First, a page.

Afghanistan – A Major Defeat For US Imperialism

KabulThe dramatic collapse of the Afghan Government and the lightning fall of Kabul demonstrate the failure and futility of twenty years of American wars and  military intervention as part of its so-called ‘War on Terror’. 

The Kabul government collapsed because it had lost all popular support and when the US announced its withdrawal there was no one left to defend it. The US withdrew because, after 20 years of fighting they had got nowhere and, slowly but surely, were facing defeat. Better, they thought, to get their troops out relatively intact than to be trapped on the ground.  One of the fundamental facts of world politics in the 21st century has been the relative decline, economically and militarily, of US imperialism. The US is now much less able to police the world for empire and capital.

The time has come for the Irish Government and State to cease hitching its bandwagon to the US – over Afghanistan, over Iraq, over Palestine – and it must end the US  military’s continual use of Shannon airport. The time has come for Ireland to reassert its stated position as a neutral country in deeds as well as words. As part of this Ireland should have a policy of welcoming refugees and breaking with the cruel policy of Fortress Europe and Frontex in the Mediterranean.

The situation faced by the people of Afghanistan is tragic but it should not be imagined that before this Taliban victory it was somehow tolerable. On the contrary Afghanis have been subject to relentless war for over forty years –the Russian invasion in 1979, followed by civil war, followed by US invasion accompanied by endless bombing of villages, funerals, weddings and civilians in general together with torture, brutal war lords, and rampant corruption. Politicians and media will focus a lot on the situation of Afghani women and Afghani women’s rights like women’s rights everywhere should be defended. But it also has to be recognised that fake feminism was used by US imperialism, especially by the likes of Hillary Clinton, to justify imperial war and that must be rejected. Their ‘concern for women’s rights’  never led either the US or the British or Irish governments to break their links to Saudi Arabia.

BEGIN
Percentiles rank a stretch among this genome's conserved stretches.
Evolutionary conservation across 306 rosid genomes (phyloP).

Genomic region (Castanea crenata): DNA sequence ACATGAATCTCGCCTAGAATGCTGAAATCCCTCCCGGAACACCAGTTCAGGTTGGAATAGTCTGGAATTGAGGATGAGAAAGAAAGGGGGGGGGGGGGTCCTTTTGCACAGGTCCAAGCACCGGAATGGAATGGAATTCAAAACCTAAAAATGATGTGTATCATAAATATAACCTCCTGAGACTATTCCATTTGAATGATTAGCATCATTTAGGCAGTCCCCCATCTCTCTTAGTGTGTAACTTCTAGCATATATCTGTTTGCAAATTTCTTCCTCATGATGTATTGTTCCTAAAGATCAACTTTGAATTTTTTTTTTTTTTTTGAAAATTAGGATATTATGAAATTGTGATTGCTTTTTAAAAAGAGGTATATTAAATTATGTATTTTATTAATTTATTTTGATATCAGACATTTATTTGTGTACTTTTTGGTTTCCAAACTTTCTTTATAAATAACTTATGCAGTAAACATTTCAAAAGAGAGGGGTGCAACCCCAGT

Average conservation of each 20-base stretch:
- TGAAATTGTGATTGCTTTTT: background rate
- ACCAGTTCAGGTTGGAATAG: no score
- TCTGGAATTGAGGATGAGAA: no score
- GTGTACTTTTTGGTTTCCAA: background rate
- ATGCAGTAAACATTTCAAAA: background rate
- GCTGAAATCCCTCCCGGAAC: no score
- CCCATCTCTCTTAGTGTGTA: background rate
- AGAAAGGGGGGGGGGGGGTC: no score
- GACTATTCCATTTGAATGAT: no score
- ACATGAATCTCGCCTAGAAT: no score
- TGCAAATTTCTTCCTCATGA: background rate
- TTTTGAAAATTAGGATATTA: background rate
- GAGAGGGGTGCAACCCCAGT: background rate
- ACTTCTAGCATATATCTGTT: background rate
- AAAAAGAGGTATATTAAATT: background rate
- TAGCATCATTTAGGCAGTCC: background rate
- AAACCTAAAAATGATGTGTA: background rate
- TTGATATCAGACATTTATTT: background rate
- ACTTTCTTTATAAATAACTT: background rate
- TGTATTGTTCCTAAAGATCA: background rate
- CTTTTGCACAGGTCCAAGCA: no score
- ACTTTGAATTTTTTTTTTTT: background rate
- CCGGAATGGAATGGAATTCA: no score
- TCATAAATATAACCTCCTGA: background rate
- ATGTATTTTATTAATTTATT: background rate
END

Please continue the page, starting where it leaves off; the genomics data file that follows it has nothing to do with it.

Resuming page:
Unfortunately the US is not the only imperialist power in the world. The Russian invasion in 1979 provoked resistance and helped lay the foundation for the Taliban; so did US backing for the Mujahideen against Russia. Now China has also entered the picture reaching a deal with the Taliban and welcoming the new government, at the expense of the persecuted Uighurs of the adjacent Xinjiang region. There are also numerous sub-imperial and minor reactionary forces in the world, like the Taliban, who are oppressors in their own right and are open to serving as proxies for big power interests. The Afghan people have been the victims of all of these.

The conclusion we should draw is opposition to all imperialist intervention beginning with that with which Ireland is most closely affiliated, namely the US. It is for the Afghan people to determine their own future.